Tuesday, June 30, 2015

She Went in Haste to the Mountain (Page 137)

“There must be much penance . . . There must be many sacrifices . . .”

Days of Lent

In Spain the students look forward to March
7th, since it is a vacation day commemorating the feast of St. Thomas of Aquinas, the patron of students. In 1962 that day also had a strong penitential significance for all the faithful, since it was the beginning of Lent: Ash Wednesday.
The girls had to apply themselves with greater intensity at that time to what the Virgin had told them both for themselves and for others: There must be much penance . . . There must be many sacrifices . . .
And the lenten days of Garabandal were permeated with penance during that year of grace, 1962. But in the almost daily ecstasies, there was also a place for the many other things, great and small, that comprised each girl's life.
For example, Loli met again with the departed Fr. Luis Andreu(19) on March 12th and talked to him for a long time:
«What joy it gives me to talk with you! It's like when you were alive. I'm very happy when you come. It's been a long time since we've seen you!

How sad you would have been if we had gone
to school, because we wouldn't be able to see the Virgin anymore!

Look, I want something . . . Do you know
what? Perform a MIRACLE, so that they
may see that we are speaking with you and the Virgin . . .»


These remarks by Loli were taken from the notes
of Fr. Valentín, who also wrote down what happened to Mari Cruz:
«At 11:37 at night, I was in her house. She had received a letter from a priest from Villaviciosa (Asturias),(20) in which the priest said that he would pay for her board and tuition in a school in that city, under the condition that she would not see the Virgin again, something that could cause problems with the archbishop of Oviedo. The girl hadn't read the letter; but her mother had, who put the letter back in the envelope and told the girl to ask the Virgin what she should reply.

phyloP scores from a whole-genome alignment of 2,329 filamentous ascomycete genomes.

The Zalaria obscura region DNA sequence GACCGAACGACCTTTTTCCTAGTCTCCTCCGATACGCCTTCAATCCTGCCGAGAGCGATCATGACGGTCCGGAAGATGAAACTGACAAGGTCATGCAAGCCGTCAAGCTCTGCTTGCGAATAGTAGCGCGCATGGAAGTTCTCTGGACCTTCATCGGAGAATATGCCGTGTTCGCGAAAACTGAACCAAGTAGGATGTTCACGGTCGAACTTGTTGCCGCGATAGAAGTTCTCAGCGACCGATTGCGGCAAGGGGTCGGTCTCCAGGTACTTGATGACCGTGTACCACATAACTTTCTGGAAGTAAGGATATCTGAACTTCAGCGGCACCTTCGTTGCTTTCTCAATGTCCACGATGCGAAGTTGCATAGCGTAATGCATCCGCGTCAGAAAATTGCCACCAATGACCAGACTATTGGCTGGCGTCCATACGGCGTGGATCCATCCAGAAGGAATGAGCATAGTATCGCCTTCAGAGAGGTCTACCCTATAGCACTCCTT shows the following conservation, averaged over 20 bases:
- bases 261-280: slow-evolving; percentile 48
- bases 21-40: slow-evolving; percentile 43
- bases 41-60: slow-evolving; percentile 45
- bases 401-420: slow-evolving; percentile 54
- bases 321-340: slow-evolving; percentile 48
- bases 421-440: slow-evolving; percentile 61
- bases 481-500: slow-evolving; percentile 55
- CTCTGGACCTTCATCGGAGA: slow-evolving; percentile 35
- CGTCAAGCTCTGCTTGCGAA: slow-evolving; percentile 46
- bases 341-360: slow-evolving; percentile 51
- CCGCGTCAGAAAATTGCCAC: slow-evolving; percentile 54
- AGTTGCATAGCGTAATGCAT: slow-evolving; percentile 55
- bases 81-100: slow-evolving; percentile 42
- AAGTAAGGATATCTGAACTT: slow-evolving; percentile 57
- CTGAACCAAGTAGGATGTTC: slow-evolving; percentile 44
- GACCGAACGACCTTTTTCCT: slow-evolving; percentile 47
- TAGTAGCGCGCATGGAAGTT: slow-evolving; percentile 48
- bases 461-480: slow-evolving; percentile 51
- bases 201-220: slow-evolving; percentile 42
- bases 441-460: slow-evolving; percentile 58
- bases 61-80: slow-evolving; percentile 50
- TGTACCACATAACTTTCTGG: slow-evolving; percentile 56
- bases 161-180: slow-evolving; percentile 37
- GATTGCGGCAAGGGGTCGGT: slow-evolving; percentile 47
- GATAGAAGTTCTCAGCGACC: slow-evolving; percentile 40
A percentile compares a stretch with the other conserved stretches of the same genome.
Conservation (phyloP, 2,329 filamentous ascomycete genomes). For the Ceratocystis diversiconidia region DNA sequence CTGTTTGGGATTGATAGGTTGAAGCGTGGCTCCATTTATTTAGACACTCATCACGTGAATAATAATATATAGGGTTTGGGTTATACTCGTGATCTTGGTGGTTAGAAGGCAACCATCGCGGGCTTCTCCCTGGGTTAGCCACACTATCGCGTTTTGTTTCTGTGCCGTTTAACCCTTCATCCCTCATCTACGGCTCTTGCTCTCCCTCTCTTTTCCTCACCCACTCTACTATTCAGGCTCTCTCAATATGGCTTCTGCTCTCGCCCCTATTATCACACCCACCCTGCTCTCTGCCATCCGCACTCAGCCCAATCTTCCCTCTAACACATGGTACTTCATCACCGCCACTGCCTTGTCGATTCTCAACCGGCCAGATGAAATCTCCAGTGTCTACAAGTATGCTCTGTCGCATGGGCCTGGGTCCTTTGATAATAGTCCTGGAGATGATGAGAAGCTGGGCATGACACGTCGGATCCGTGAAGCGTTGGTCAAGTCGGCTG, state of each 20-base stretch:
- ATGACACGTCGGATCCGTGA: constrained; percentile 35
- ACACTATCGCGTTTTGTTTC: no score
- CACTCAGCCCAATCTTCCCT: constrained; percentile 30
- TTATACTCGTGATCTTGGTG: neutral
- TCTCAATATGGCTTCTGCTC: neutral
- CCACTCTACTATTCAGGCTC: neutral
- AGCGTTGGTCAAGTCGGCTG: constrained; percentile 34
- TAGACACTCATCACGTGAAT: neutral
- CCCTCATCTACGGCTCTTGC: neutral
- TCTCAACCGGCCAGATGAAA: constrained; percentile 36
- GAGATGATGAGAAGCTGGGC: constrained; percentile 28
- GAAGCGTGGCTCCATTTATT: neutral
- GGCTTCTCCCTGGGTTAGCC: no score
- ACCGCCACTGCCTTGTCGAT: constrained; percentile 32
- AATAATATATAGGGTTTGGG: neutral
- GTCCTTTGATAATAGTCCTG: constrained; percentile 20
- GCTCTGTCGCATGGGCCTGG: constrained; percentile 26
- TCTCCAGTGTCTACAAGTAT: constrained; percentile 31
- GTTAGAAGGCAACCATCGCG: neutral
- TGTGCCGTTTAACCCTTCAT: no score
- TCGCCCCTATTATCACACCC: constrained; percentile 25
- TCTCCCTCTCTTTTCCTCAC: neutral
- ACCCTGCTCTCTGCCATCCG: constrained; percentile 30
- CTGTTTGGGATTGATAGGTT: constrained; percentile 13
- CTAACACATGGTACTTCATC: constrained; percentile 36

Mari Cruz didn't want to do this, and it disagreed with her to take the letter. Hardly had she taken it in her hand, when she went out to the Calleja, knelt down at the usual place, took the letter — in ecstasy — and held it up. Looking at the envelope upside down, she asked, What should I tell her? That I'm going to continue to see you? That it's a good place? For a long time now, I haven't been seeing you with the other three . . .»


We can only guess what the Virgin told the girl;
however, it is clear that plans for taking the girls from the village were not coming solely from León.
And it is also clear that Mari Cruz was hurt because she was not included in the ecstasies with the other three girls.
On March 14th, it was Conchita who presented a scene worthy to be filmed because of its elegance. Fr. Valentín reports again:
«At 6:30 in the evening, Conchita wanted to be alone and went behind the laundry building, where she was in ecstasy. From there she went up to the Pines, and holding one of the albarcas (wooden shoes) that she was wearing, began speaking,